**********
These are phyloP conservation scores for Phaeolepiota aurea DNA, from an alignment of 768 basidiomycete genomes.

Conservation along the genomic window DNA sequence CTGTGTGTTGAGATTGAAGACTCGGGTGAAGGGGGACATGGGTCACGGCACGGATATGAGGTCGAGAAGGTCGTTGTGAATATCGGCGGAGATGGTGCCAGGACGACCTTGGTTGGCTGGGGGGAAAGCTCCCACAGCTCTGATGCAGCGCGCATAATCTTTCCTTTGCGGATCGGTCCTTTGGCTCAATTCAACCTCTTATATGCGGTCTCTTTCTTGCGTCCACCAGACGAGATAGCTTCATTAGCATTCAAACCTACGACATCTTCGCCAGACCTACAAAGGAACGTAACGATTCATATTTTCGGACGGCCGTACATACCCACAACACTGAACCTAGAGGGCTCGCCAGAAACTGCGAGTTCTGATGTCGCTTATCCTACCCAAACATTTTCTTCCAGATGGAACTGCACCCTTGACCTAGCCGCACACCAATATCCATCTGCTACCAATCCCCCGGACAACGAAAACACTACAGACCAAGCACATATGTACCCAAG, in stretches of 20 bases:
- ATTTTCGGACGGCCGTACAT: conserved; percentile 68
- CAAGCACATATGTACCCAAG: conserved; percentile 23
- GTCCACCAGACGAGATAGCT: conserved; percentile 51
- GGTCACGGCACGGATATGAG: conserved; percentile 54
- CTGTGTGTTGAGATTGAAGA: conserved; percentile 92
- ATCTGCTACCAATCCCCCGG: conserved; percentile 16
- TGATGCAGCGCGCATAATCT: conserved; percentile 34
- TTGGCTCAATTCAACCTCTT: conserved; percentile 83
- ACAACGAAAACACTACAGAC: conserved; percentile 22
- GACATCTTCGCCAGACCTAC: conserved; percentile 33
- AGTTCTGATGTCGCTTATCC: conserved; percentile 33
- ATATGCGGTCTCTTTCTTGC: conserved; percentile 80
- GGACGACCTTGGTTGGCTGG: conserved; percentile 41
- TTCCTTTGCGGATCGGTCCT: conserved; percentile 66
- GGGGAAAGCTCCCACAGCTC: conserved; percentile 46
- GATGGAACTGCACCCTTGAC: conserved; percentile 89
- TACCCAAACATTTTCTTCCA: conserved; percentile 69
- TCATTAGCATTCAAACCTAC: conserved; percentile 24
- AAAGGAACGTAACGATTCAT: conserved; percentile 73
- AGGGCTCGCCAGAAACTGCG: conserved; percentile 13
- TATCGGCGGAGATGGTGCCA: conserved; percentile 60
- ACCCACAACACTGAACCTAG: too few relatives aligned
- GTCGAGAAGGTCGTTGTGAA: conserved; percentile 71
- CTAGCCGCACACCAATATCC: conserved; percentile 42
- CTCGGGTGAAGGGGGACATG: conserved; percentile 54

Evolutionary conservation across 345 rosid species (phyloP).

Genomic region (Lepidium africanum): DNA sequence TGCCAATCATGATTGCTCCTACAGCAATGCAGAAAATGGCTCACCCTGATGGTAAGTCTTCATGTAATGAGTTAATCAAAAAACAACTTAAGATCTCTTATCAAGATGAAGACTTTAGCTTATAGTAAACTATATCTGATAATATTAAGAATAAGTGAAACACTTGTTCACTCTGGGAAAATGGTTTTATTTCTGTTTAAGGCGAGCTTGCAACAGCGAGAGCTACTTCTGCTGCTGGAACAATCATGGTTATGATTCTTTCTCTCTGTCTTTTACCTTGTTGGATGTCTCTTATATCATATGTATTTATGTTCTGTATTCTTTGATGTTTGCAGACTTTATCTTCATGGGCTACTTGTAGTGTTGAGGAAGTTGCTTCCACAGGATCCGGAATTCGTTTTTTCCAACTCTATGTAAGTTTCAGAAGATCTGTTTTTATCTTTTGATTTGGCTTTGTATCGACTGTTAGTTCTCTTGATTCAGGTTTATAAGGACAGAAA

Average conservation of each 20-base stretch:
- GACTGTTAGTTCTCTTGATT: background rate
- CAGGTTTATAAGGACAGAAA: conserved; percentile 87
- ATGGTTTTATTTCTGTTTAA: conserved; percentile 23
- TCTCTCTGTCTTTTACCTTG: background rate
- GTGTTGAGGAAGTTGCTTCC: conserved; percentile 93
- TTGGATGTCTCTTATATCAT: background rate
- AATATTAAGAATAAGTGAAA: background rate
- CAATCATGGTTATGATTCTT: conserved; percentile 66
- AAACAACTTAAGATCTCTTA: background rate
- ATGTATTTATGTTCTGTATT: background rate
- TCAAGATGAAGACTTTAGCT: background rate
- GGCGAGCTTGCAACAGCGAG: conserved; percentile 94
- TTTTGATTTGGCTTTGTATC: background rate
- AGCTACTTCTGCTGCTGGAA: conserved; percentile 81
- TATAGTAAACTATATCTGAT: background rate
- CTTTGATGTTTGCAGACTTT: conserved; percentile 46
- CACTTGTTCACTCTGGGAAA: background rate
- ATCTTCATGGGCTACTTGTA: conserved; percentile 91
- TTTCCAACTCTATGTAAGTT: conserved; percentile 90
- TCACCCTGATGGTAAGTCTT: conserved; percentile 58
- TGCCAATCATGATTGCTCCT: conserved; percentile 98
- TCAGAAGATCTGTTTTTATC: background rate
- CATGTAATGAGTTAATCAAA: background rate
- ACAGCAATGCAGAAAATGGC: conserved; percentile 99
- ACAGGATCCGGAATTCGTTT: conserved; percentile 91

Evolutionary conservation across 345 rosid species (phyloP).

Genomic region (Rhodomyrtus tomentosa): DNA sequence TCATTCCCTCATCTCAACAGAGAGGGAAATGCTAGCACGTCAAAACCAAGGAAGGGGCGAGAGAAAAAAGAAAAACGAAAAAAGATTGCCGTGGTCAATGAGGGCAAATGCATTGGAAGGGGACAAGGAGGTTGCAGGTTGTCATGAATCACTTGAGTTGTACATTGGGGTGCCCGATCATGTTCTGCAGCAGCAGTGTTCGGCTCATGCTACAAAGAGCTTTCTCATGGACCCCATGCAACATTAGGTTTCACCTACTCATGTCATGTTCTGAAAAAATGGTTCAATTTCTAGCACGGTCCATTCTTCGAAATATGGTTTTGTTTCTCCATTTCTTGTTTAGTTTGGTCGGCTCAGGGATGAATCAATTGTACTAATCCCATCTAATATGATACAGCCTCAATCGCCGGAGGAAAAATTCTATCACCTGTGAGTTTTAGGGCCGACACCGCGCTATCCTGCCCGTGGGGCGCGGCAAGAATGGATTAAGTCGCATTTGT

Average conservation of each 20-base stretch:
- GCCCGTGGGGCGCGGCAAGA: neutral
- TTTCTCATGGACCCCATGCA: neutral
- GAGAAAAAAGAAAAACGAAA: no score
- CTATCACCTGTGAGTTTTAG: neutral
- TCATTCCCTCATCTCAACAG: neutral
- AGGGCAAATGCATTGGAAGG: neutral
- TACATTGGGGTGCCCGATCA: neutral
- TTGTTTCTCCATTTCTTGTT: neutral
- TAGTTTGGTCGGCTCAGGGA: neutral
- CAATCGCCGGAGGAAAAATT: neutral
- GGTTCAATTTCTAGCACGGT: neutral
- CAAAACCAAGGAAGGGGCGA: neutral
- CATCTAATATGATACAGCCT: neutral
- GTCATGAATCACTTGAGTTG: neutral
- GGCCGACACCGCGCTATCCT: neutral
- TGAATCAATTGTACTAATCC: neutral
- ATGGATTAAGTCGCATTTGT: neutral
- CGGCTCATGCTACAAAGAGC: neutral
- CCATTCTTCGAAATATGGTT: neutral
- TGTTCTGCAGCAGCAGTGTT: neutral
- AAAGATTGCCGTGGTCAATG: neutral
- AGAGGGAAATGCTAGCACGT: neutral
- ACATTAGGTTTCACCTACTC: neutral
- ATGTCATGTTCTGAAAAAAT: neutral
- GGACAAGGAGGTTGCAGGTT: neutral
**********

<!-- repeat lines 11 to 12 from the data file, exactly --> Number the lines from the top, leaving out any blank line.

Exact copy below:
- ACAACGAAAACACTACAGAC: conserved; percentile 22
- GACATCTTCGCCAGACCTAC: conserved; percentile 33